wkmac Well-Known Member

    Tie and Jones,

    Nice posts by you both.

    I understand your frustration and there's no effort to hide the market manipulation going on with oil futures. Everyone seems openly acceptable to that fact and it lends credit to what you say about regulation. As a free market guy I'd be the first to contend of un-intended consequences as a result of market interference but at the same time I'll admit there is just a good a chance of un-intended consequences if we do nothing. Like I said, this thing in reality may be a double edge sword and I'm inclined to think it is.

    Even with that sword and even though it hurts (and most likely will get worse) I'm with Brett in letting the market settle this thing out. We are a country of innovation and when people see opportunity, someone steps up to try and fill that need. Jones very nicely pointed out the known future with oil and as countries like China and India become more market driven along with other so-called 3rd world economies, this thrist for oil will only increase. If we manipulate the market now and as much as I'd love $2 a gal. gas again, we may only go back to sleep and as Jones said, have this problem again but next time be much worse. Let's just face it head on now and solve it.

    I don't believe there is one single solution in the final answer. Our energy needs have been filled the last 100 years by 2 sources. Central grid electrical power even though privatized and central distribution fuel network and again under the banner of privatization. From those 2 centralized systems we have built a social and economic society and political order. Many pundits have said for example that our nations energy needs can't be met by solar, wind or other alternative means and they are right. If you accept the central grid formula, they are correct. But on an individual or small scale, the whole equation completely changes and solar, wind or micro hydro does in fact work.

    On a large scale, some form of centralization is most likely the answer but what if technology is allowed to grow and what's to say that at some point a small car or similar mode of transport is developed that is perfect for the workday commute and is recharged from a electrical generation source that is from the individual and not from a centralized grid powered by some means of fossile fuels?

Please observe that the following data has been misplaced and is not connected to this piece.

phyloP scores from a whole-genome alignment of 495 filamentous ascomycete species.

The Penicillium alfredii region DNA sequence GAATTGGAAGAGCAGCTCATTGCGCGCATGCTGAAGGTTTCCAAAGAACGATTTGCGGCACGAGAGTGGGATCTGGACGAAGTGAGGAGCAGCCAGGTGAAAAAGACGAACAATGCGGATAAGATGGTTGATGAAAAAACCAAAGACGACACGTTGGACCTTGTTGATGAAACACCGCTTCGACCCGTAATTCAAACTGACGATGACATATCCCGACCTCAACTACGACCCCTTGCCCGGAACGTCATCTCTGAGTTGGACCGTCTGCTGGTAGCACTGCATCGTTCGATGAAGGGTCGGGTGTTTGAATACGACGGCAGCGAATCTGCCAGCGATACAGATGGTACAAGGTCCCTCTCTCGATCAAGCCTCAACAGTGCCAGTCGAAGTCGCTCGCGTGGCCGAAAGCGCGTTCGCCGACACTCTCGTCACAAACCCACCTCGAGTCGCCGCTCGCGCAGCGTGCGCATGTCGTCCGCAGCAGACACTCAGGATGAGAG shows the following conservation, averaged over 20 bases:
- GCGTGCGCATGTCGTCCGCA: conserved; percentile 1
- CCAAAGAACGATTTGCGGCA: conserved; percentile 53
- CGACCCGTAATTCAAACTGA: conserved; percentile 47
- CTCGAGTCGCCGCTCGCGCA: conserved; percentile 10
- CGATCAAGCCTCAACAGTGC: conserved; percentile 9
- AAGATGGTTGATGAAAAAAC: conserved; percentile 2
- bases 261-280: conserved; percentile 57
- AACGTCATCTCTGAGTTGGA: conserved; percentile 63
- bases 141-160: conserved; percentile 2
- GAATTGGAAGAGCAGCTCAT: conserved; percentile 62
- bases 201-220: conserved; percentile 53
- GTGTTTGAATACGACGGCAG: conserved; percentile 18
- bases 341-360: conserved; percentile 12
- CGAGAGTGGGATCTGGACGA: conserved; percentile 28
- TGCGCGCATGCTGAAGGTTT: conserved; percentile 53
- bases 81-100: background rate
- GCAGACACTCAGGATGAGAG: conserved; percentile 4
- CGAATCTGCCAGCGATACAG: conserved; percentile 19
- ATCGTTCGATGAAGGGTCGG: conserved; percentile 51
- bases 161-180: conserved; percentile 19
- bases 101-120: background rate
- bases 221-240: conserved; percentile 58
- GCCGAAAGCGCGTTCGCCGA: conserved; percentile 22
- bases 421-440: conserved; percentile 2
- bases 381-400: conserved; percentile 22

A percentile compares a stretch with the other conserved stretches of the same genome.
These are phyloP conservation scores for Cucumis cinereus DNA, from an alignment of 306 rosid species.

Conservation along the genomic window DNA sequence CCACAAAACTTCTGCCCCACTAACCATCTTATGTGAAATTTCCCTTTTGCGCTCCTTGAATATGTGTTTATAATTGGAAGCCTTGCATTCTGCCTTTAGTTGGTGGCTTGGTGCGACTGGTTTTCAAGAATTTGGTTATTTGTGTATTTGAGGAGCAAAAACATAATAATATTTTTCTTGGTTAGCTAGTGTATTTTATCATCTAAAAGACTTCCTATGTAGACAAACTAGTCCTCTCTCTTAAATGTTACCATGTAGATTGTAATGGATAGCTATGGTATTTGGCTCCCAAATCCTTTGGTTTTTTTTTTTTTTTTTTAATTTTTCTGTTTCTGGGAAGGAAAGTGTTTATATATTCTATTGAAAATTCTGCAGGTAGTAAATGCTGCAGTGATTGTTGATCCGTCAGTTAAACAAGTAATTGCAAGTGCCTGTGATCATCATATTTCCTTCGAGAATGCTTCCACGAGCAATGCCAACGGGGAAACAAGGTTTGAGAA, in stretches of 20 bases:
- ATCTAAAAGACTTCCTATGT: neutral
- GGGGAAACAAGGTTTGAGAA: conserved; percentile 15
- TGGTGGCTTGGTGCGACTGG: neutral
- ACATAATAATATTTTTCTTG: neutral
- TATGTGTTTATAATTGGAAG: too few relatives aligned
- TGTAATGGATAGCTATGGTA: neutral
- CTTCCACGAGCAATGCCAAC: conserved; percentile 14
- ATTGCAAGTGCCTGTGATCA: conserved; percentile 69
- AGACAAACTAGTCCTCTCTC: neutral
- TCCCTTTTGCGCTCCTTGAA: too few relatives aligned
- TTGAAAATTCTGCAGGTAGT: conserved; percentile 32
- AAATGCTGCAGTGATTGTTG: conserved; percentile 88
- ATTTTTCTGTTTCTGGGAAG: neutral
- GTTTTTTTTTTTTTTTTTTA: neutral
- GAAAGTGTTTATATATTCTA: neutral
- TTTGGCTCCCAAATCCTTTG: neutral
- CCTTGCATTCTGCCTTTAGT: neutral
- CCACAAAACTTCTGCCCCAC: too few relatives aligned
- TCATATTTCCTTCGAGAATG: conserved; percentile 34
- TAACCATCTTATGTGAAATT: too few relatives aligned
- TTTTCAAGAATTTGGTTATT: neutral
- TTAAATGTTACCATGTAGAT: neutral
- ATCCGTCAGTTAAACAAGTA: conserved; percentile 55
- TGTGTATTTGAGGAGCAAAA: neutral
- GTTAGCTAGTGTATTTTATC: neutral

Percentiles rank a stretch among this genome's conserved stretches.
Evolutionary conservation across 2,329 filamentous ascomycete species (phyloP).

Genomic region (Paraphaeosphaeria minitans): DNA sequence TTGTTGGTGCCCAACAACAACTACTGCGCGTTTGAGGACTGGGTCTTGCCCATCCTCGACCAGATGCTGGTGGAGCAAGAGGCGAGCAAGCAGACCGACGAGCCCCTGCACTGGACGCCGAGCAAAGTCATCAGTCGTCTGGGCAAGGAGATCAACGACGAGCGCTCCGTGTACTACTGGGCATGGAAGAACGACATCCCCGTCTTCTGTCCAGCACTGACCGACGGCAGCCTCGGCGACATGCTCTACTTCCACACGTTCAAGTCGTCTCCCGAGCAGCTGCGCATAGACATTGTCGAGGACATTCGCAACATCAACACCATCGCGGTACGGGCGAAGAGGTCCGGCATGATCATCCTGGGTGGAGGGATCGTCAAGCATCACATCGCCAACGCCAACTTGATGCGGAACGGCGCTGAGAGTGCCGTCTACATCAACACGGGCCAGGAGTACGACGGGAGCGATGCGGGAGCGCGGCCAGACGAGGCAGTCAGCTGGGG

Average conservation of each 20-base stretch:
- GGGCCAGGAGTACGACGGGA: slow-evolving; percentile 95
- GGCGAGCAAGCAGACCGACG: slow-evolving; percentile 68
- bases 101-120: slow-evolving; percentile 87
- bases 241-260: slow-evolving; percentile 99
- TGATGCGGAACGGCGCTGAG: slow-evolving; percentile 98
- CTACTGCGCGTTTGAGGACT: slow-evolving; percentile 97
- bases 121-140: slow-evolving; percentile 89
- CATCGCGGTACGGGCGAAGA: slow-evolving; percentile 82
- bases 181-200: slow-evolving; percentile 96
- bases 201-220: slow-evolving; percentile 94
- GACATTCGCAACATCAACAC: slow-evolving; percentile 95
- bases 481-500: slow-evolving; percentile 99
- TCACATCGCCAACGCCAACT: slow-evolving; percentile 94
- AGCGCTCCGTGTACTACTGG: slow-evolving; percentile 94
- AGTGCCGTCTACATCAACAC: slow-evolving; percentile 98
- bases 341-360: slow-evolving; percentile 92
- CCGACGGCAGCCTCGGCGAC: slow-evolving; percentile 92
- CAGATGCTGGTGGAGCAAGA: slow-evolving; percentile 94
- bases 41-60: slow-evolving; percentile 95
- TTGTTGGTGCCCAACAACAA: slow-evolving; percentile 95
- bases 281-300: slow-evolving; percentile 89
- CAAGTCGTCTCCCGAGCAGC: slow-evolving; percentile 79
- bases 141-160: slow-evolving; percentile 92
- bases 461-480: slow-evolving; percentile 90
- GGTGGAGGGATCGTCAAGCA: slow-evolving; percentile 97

When oil was first pumped in the mid 1800's, it's by product Kerosene was a godsend as whale oil, the energy source of the day was running out. For a time kerosene ruled the day but then this guy Edison and his electric light bulb came along and Kerosene lost it's standing. Now not to get beat, this fella John D. had to figure out something and during the making of kerosene there was a waste product called gasoline that John D. thought might have some merit. It was this waste product in a sense that made the internal combusiton engine a thing of work to which another man by the name of Henry who took that engine and used it to replace the horse on a wagon and as they say, the rest is history. Now in any of that process, had gov't gotten involved (I know, I know John D. and Henry Ford but humor me a minute) what would our society be like today? Would you be willing to go back in time and have gov't monkey in that whole process? The theory of the time travel paradox comes to mind about now!

    As much as I love free market economics and as much as I hate dishonest people who abuse it, I still say Brett was dead on with his answer. Gov't intervention always seems to lead to market consolidation and ultimately a type of protected monopoly that at some point seems to harm us much worse that the freedom of an open and competitive market. That's JMO anyway.

    If there was a quote of the day award on BC this would get my vote: